CANBERRA (Reuters) - Australia will levy a controversial carbon tax on about half the number of companies originally expected, a government list released on Friday shows, which may limit the economic and political impact of the tax which starts on July 1.
Prime Minister Julia Gillard has pinned her government’s survival on implementing the carbon price while hoping for a muted voter reaction to blunt a persistent opposition attack warning of higher prices, job losses and factory closures.
Australia’s Clean Energy Regulator has named 294 firms will be liable for the A$23/tonne ($22.96/tonne) carbon tax, with electricity generators, steel makers and mining companies among the biggest emitters. The list was based on emissions output.
The list is well short of the government’s initial estimate that around 500 companies would be forced to pay to pollute under its sweeping carbon price, designed to cut Australian carbon emissions by five percent of 2000 levels by 2020.
“It is a finite number of entities within our economy that will carry the carbon price liability,” Climate Change Minister Greg Combet told reporters.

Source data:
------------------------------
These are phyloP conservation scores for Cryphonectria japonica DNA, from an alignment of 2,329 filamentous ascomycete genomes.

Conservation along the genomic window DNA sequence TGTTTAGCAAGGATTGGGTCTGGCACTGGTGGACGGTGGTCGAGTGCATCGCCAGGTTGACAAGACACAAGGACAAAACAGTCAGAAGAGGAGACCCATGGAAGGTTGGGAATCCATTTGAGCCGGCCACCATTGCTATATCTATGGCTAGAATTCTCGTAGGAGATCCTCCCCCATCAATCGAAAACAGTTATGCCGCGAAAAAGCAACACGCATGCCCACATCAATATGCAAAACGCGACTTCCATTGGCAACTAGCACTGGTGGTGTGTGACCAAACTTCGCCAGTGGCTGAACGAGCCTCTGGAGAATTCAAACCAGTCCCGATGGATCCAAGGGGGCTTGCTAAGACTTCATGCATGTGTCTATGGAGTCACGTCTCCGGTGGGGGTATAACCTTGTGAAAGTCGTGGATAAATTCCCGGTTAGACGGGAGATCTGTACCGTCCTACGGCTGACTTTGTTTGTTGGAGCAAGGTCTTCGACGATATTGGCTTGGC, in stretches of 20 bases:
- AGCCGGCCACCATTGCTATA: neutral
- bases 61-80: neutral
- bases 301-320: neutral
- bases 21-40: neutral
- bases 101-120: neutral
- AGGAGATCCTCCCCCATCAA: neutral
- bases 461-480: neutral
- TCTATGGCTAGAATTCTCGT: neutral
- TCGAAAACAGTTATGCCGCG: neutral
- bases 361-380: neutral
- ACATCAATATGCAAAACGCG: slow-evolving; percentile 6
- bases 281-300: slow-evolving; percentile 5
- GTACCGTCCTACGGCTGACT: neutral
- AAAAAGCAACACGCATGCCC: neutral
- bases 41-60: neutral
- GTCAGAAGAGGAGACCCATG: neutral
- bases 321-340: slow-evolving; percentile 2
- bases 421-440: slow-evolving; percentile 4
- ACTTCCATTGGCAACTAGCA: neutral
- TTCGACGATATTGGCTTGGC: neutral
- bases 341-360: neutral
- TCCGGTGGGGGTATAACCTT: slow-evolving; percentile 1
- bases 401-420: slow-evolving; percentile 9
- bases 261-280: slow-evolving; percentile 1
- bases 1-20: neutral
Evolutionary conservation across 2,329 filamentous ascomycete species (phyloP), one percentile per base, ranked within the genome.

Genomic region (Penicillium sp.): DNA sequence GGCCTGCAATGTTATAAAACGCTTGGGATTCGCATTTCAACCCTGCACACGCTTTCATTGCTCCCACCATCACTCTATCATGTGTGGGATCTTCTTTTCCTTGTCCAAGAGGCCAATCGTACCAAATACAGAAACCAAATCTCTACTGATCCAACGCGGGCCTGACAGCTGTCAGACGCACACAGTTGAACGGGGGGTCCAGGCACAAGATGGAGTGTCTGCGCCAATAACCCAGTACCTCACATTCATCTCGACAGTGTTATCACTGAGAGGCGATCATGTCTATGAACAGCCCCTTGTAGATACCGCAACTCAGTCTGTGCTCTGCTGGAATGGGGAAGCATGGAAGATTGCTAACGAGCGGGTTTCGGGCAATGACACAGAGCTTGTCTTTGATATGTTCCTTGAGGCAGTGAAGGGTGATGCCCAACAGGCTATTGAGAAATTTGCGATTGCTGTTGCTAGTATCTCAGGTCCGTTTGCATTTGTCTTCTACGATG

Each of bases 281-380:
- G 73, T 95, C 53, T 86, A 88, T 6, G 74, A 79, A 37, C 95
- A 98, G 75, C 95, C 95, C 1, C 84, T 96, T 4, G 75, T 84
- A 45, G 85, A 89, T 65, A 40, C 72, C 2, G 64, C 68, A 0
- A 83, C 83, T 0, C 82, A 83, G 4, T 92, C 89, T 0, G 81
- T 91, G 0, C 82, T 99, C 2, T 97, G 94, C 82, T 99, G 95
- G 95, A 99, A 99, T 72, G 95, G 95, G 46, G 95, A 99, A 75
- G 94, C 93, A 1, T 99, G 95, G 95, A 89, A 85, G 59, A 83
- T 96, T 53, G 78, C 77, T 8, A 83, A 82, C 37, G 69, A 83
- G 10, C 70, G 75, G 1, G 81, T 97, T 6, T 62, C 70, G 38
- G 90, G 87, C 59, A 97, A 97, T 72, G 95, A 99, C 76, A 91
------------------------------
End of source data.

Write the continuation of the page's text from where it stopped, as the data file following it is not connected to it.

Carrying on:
The government has already started to roll out a program to rebate billions of dollars to householders to compensate for a modest 0.7 percent inflationary impact of the scheme, with electricity prices to be the most affected.
A poll by the respected Lowy Institute think tank found 63 percent of voters oppose the carbon price, while 57 percent support opposition leader Tony Abbott’s promise to abandon the scheme if he wins power at the next election, due in late 2013.
Under the plan, the carbon price will be set at A$23/tonne for three years, before moving to a full trading scheme with a floating price from July, 2015.
To further cushion the economic impact, the government will offer generous compensation to big polluting industries and offer free permits to major export-exposed industries.
Australia, the world’s biggest coal exporting nation, is one of the world’s biggest per-capita carbon emitters due to a heavy reliance on coal for 85 percent of electricity generation, although it accounts for only 1.5 percent of global emissions.
(This story corrected first paragraph; list based on emissions not political strategy)
Reporting by James Grubel; Editing by Ed Lane and Michael Perry